MS Expression Web

OK, I downloaded and tried out Expression Web.

If you’re starting from scratch, get it.

If you have a large existing webpage–forget it. It will not easily convert it. It will tell you about all kinds of errors due to changes of HTML terminology (font, align, border, etc., are all gone; all pictures must have an “alt.”).

If you seek to reorganize your files (e.g., move all images to an “image” folder), it will not make the corresponding changes in the pages (as FrontPage does). It will not automatically correct relative URLs.

Oh, what a headache this has all been, discovering these problems. So I’ve uninstalled Expression Web and will stick with FrontPage.


I’ve discovered that I can solve most of the problems by exploiting some of the features of FrontPage 2003 that I hadn’t gotten into using. I’ve had some fun revamping the layout of a couple of my pages: The Oak Tree and The Crowther Connection.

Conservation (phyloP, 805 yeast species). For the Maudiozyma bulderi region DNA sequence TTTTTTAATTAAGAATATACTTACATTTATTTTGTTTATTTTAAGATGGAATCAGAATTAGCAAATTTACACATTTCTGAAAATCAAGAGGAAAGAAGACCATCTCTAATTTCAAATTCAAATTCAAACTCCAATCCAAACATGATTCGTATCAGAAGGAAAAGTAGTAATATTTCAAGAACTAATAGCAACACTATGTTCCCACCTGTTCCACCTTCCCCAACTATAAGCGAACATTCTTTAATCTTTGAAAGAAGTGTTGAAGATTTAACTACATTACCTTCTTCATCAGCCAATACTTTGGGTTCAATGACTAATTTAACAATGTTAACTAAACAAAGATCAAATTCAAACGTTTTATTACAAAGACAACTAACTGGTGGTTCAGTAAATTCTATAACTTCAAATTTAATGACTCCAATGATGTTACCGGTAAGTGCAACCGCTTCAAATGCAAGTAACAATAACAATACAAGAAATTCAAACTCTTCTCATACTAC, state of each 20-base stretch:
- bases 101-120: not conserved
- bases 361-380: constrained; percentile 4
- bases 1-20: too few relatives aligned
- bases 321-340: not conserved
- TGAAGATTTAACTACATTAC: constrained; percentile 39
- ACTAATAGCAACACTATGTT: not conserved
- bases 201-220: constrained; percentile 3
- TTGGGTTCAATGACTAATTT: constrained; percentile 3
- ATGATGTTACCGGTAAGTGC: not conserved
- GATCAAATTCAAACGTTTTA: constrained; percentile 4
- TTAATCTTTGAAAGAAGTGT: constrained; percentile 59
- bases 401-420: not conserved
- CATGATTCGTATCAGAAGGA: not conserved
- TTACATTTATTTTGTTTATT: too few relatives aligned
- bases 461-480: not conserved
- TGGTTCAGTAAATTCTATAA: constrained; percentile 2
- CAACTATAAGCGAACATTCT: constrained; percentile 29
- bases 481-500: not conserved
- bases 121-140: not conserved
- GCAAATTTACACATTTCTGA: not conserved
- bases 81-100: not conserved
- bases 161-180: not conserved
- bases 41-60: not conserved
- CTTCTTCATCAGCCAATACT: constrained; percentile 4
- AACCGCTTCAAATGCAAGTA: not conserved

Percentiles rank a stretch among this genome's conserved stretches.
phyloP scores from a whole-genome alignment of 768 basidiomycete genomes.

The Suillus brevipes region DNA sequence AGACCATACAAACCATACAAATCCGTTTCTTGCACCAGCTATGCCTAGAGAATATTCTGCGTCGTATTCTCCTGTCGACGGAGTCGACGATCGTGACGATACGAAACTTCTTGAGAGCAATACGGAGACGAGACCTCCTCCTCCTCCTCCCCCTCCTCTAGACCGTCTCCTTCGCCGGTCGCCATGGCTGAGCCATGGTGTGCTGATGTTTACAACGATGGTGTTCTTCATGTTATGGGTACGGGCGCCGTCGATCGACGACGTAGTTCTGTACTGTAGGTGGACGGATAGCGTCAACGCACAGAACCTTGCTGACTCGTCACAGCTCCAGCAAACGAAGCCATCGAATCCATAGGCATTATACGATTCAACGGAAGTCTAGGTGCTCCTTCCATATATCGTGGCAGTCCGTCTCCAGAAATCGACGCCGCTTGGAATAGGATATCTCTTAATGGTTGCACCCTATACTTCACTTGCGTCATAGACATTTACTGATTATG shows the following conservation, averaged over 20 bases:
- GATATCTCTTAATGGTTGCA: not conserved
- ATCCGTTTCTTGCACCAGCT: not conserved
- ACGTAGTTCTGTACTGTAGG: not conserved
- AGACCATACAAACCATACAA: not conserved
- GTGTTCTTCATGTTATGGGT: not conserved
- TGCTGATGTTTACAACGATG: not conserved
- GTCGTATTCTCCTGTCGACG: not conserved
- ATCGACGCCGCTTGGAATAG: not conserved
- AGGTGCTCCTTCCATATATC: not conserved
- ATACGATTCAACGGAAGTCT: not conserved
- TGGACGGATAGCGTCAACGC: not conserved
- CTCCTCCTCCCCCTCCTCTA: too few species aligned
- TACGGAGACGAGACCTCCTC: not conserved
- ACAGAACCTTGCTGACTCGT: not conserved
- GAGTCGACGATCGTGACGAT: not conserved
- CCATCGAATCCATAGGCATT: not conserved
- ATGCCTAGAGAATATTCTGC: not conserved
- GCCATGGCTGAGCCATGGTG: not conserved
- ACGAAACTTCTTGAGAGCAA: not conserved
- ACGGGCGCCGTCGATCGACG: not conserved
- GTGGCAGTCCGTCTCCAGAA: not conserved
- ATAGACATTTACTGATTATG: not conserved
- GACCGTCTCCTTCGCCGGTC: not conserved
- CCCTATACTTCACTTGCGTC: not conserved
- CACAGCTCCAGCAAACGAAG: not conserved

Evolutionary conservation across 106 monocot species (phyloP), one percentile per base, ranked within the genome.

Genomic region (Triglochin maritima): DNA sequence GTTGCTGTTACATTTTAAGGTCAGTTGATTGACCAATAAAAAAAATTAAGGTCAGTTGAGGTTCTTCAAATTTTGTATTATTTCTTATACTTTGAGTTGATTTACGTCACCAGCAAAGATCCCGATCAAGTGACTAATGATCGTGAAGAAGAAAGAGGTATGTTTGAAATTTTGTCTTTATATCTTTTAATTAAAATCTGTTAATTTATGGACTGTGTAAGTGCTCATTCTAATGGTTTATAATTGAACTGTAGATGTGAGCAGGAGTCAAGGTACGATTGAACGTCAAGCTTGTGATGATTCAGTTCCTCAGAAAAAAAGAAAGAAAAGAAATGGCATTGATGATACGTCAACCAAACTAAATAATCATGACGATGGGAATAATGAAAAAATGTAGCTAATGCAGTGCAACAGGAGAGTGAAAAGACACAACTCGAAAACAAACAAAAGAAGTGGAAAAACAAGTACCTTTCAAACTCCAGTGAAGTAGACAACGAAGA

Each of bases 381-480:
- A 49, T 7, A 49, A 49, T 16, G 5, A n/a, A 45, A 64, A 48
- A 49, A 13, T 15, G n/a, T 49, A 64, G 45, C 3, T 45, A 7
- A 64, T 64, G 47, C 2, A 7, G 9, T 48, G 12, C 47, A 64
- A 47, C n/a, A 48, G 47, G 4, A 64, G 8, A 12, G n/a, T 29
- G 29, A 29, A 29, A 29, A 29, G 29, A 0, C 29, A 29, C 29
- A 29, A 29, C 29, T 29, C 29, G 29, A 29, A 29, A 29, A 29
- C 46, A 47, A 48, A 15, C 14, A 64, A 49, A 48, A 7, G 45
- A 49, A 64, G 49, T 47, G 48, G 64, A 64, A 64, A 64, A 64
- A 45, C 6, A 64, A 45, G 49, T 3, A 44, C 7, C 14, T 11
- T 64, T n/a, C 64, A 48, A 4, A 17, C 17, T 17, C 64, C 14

5 thoughts on “MS Expression Web

  1. As a philosophy major with no real computer experience, I learned everything from scratch using Elizabeth Castro’s HTML for the World Wide Web, which has seen repeated editions (the most recent incorporating CSS and XHTML.

    I had looked at FrontPage before, but in terms of building webpages / modifying your blog template, if you have the time and patience, nothing beats learning the code and getting a real sense of where everything goes and what it does. And nothing beats Castro’s book as a manual and reference guide, IMHO — each page devoted to a new element, with visual examples.

  2. Things have gone way beyond handcoding, except for the most basic webpages. And when you have dozens of megabytes of content, you need a program that manages the page, allows you to rearrange things and which updates all the links, and which can automatically search for broken links for you.

  3. Seems to load much faster. I’m using Mac’s Safari browser and your previous format kept loading and loading.

    Looks good.

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